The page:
The Spectacular Spider-Man
What parents need to know
Parents Need to Know
Parents need to know that Peter Parker (aka Spider-Man) may be the teenage son that every parent wishes for. He's loving, family oriented, respectful, responsible (though he sometimes gets home after curfew), and does well in school. Even when he's beating up bad guys -- which happens pretty frequently, this being a superhero cartoon -- his constant quips make it seem more like a game than a dangerous battle. All of this makes him a pretty good role model for young kids. That said, the show may seem a bit one-dimensional to older Spidey fans.
What's the story?
Just getting through high school is hard enough for most teenagers, but in addition to homework, a part-time job, avoiding school bullies, and building up the nerve to ask a girl out on date, Peter Parker (voiced by Josh Keaton) also has to battle supervillains and protect his secret identity as the city's newest protector, THE SPECTACULAR SPIDER-MAN. This version of the Spidey saga focuses on his early years, picking up at the start of his junior year, shortly after he's developed his amazing powers. The city and its resident bad guys are still getting used to having the web-slinger around, and he's still getting used to his new role.
Is it any good?
One of the show's executive producers is comic legend/Spidey creator Stan Lee, so the story stays pretty close to the Spider-Man legend. All of Peter's pals, as well as Spidey's supervillain foes, make appearances. That said, the series is clearly aimed at a young crowd, and it glosses over many of the more complicated -- and more mature -- themes that have made Spider-Man so popular. Even during fight scenes, Spidey keeps up such a running patter of quips and one-liners that the cartoon seems more like a comedy than a drama.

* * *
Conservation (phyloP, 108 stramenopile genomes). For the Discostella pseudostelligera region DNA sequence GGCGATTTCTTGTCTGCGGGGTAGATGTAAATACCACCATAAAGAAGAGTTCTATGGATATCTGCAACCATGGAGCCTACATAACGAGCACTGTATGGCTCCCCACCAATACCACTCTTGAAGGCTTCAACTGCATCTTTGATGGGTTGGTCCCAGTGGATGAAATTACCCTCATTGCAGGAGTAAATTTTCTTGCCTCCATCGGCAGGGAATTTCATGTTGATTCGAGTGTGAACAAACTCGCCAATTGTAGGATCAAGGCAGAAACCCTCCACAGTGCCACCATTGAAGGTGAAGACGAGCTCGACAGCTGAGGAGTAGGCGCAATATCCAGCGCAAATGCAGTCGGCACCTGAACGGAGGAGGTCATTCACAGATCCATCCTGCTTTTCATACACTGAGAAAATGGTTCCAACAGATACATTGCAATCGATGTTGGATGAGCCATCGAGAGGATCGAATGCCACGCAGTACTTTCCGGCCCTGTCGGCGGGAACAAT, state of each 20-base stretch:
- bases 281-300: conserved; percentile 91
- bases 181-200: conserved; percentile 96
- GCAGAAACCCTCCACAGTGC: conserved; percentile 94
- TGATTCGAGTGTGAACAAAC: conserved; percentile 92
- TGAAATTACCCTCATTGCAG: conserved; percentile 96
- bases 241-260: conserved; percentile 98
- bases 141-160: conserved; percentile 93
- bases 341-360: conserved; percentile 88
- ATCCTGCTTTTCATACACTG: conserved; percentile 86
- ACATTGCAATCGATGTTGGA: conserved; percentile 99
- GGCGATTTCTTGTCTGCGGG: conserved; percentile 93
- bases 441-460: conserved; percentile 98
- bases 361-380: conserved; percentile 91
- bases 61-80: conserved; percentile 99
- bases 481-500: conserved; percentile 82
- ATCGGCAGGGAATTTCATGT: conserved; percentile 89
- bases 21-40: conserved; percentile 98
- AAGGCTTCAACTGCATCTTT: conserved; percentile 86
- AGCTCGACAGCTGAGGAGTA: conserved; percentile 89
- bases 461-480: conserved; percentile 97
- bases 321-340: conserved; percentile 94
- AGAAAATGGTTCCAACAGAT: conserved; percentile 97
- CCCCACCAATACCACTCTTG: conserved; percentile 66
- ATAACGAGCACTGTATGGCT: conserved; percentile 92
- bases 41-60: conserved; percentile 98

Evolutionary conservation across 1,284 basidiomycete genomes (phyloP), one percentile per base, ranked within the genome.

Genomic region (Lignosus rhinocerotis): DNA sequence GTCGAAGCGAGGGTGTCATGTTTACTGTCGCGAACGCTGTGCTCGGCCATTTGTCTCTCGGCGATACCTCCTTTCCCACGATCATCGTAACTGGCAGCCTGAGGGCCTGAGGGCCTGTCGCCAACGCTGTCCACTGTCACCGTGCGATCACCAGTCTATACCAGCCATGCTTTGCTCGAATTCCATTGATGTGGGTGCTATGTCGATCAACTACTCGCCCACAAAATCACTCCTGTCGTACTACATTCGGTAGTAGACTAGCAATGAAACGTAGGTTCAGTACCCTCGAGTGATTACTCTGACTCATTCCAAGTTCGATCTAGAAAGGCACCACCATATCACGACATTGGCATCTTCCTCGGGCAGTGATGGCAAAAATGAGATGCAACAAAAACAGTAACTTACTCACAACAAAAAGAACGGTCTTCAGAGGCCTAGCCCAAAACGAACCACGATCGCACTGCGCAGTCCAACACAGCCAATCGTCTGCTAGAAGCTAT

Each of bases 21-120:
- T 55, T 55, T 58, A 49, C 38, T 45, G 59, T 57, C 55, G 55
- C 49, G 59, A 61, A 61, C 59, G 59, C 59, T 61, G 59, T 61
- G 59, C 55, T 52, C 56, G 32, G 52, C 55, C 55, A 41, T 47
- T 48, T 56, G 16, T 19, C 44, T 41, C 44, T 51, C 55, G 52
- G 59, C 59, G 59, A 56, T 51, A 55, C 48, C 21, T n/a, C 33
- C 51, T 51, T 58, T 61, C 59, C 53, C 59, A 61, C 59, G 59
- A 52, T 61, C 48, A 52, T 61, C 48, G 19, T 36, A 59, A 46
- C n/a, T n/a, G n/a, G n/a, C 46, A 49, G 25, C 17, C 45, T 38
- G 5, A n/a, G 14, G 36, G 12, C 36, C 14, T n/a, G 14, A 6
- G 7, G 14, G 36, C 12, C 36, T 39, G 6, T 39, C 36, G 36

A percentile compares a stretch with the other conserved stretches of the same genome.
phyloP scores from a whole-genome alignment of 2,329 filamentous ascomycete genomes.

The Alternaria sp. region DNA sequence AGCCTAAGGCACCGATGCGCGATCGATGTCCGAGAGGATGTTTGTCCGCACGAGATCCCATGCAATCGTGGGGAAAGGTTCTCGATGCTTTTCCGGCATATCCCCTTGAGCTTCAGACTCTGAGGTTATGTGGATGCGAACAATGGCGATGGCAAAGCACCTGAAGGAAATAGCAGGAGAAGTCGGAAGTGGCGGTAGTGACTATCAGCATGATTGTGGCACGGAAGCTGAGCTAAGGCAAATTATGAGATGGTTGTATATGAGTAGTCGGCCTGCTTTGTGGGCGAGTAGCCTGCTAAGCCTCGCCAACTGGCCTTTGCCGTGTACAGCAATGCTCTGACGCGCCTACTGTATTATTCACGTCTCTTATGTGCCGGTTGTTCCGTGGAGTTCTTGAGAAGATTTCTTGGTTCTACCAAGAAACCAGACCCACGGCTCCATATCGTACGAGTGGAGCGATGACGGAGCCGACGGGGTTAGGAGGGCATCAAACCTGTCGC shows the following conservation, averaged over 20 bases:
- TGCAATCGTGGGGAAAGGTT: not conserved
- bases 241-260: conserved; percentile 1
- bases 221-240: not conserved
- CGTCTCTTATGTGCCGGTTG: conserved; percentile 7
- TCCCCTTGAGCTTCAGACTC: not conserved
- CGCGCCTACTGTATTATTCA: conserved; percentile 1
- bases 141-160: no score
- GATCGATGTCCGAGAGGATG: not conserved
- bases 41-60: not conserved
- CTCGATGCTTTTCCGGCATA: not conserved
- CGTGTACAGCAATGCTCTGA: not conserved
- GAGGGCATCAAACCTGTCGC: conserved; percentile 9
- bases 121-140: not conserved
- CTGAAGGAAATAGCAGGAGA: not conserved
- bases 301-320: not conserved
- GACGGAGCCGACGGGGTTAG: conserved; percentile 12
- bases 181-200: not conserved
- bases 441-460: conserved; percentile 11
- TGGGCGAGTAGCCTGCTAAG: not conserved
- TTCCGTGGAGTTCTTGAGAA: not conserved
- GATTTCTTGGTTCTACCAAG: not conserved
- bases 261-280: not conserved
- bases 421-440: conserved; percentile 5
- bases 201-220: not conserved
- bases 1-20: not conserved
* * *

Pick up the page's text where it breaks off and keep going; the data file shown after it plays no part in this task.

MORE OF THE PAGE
Not that there's anything wrong with that. Many of the most successful comic adaptations in recent years have played up the dark side of these often-tormented heroes, notably Batman Begins, which focused on the Caped Crusader's anguish and need for revenge after seeing his parents murdered, and the X-Men films, which center on the brooding Wolverine character. But comics are also for kids, and this entry in the Spidey franchise will offer plenty of fun for young people until they're old enough to learn more about Peter Parker's inner demons.
Families can talk about...
Families can talk about responsibility. Between school, work, helping Aunt May, and his secret Spidey duties, Peter has a busy life -- but he never seems to even consider shirking any of his tasks. Why do Spider-Man, and so many other superheroes, seem to instinctively realize that they have a duty to use their abilities to protect society? Do you believe that with power comes responsibility?
If you had a secret power, what would it be, and what would you do with it?
What does this version of Spider-Man have in common with other shows and movies? How is it different?